Tag Archives: Marquis de Sade

John Galbraith Simmons and Jocelyne Geneviève Barque: An Interview with Translators of Sade

Aline & Valcour is an epistolary novel written by Marquis de Sade in 1786 while he was locked in the Bastille. Contra Mundum Press has, wisely, decided to break up the novel into three volumes which are beautifully and expertly translated by the husband and wife team of John Galbraith Simmons and Jocelyne Geneviève Barque. I had the pleasure of interviewing them about their translation and their process as a team via email in February 2020.

1. You both have very interesting and different backgrounds as far as your careers are concerned. Can you describe how you came to the decision of translating Sade’s Aline & Valcour together?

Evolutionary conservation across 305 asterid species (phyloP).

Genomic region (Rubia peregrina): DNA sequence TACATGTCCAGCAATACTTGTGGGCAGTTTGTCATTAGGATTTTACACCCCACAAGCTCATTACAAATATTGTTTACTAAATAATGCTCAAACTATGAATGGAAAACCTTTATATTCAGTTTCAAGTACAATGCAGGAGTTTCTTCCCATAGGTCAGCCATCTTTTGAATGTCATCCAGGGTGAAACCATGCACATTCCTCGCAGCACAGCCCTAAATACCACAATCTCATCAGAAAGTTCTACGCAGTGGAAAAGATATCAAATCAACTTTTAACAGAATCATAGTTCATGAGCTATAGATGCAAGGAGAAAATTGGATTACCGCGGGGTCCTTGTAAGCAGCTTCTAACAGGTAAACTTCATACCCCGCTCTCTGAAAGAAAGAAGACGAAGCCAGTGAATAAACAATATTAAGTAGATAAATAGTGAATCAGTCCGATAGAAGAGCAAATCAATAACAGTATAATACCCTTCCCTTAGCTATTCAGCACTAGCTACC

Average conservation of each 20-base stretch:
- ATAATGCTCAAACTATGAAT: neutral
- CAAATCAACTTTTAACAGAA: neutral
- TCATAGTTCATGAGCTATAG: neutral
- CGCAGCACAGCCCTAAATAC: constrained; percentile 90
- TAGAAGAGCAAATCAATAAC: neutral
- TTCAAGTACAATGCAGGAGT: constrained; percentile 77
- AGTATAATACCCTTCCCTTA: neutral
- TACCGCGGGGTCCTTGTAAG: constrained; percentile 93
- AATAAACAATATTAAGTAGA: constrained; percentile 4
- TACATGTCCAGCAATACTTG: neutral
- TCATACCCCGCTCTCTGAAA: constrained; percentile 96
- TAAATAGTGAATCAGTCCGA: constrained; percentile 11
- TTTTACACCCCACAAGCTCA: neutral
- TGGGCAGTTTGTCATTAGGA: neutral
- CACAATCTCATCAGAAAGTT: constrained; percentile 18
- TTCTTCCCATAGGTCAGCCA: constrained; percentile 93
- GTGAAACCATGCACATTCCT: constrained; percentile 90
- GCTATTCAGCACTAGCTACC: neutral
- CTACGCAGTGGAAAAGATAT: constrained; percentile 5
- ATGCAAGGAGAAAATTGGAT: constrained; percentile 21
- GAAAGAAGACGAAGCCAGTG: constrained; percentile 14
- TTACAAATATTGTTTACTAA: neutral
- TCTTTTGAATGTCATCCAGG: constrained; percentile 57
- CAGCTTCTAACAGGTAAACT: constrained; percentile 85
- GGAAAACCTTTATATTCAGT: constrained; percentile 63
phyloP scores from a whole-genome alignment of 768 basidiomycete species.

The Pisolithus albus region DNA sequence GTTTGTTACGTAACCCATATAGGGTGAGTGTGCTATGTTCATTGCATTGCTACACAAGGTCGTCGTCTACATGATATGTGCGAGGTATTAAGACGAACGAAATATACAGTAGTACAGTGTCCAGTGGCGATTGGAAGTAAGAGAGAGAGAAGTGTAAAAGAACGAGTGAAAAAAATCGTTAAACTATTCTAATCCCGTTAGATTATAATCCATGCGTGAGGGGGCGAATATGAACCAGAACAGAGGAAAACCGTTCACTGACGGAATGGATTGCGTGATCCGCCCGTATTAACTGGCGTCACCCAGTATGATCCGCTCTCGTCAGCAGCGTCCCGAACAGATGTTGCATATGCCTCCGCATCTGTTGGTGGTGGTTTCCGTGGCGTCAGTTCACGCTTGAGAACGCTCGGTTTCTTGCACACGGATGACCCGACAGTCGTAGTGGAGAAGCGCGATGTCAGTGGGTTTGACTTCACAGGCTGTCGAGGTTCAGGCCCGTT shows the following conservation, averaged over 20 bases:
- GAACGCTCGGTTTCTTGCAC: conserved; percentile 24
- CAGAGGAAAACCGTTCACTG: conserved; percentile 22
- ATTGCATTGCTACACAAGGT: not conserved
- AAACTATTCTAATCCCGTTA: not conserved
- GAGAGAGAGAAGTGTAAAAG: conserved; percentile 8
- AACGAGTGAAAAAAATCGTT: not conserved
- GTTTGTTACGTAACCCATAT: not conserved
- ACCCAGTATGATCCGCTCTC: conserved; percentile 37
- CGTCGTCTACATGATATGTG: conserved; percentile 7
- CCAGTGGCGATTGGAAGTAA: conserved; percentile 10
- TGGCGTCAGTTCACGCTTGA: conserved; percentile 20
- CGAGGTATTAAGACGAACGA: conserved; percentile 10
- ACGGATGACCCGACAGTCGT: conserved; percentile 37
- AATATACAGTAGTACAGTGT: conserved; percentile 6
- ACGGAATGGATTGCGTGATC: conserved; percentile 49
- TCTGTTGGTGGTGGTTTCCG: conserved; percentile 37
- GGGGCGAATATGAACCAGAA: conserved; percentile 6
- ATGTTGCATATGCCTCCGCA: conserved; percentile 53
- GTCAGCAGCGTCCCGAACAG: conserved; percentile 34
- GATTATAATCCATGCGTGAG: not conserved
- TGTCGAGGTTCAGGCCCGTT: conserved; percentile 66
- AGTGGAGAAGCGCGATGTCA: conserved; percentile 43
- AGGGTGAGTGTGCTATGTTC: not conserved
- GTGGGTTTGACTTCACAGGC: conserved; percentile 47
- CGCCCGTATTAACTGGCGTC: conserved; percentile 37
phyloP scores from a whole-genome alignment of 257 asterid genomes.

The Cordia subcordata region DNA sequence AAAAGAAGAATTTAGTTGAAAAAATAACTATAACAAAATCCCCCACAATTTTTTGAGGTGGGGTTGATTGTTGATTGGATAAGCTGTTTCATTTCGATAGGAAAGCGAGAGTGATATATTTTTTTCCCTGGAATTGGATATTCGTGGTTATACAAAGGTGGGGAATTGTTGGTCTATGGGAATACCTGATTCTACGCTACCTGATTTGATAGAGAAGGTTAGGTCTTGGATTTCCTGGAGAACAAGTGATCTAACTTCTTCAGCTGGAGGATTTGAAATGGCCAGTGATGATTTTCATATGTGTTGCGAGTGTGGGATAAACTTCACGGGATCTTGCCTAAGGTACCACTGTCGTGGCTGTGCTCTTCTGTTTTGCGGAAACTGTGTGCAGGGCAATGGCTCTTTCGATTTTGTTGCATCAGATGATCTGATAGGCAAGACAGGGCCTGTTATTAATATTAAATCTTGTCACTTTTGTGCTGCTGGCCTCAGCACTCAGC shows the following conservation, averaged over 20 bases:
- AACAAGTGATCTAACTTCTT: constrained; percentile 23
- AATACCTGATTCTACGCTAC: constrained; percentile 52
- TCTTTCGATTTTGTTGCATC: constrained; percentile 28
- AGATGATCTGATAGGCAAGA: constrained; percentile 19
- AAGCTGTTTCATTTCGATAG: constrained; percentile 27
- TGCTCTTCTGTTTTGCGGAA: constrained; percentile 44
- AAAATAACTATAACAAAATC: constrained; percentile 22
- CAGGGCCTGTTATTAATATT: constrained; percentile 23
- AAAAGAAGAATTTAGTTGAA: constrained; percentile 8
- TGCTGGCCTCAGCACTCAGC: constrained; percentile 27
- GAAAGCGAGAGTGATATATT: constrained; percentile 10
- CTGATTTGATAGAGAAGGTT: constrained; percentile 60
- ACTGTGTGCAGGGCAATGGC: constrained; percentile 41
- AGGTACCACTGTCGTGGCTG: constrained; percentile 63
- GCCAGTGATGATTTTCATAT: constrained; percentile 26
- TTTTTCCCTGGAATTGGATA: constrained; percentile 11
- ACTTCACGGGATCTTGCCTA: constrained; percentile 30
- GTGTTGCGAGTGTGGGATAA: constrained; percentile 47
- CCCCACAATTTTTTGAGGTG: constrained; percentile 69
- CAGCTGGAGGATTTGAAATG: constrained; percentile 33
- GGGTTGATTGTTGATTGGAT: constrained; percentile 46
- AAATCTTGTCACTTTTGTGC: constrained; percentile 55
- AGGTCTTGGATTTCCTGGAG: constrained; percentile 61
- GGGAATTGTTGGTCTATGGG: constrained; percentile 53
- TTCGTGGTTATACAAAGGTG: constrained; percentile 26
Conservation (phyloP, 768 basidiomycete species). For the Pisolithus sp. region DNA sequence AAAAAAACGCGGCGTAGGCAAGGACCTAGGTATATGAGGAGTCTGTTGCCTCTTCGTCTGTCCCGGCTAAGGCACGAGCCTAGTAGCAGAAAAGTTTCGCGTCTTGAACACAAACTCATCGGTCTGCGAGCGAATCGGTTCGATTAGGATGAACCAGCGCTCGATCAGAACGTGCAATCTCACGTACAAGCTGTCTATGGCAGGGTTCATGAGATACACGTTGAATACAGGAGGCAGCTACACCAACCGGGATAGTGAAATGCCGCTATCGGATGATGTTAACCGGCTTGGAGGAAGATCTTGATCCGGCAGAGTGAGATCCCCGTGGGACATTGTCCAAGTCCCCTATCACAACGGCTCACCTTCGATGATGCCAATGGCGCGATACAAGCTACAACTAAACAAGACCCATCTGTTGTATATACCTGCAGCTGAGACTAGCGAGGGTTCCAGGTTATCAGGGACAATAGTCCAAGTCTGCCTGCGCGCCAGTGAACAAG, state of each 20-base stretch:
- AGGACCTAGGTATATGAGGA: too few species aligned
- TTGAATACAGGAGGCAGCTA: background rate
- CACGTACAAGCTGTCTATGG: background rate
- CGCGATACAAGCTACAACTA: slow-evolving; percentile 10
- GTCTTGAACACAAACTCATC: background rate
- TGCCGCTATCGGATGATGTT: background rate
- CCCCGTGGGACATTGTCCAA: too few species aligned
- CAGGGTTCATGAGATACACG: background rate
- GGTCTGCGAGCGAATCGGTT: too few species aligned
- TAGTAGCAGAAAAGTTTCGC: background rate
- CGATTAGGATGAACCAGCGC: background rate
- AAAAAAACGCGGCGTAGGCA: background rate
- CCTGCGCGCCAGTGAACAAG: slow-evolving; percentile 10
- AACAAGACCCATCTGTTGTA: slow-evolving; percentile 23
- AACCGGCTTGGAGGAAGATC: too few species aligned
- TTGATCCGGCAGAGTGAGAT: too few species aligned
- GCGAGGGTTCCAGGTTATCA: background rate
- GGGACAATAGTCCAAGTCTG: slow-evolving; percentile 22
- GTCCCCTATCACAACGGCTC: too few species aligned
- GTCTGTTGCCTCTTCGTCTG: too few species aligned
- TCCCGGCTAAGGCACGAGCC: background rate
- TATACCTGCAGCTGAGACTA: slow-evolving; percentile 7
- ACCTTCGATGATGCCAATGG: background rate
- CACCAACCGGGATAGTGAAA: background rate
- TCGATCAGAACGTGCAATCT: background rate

Jocelyne: It started a long time ago, not long after we moved from Paris to New York. In 1996, at the Brooklyn Public Library, I came across a copy of Aline et Valcour. I’d never read Sade (I knew John had) but I found this particular novel extremely interesting. In long parts it read like a page turner, which was unexpected. There was a visual quality to the way Sade wrote this novel, a theatrical quality. Then, too, Sade himself seemed to invest parts of himself in every character, even though they express diverse points of view. Especially interesting was the appearance of a major character, Léonore, in the latter part of the book. She lends the whole novel a liberating quality. She’s modern in the sense of being assertive, anti-religious, unwilling to be seduced but willing to take chances. Overall the novel had a powerful effect on me. Then in 2007, we were looking for a new project. I didn’t know the book had never been translated, but John did. That was when we started.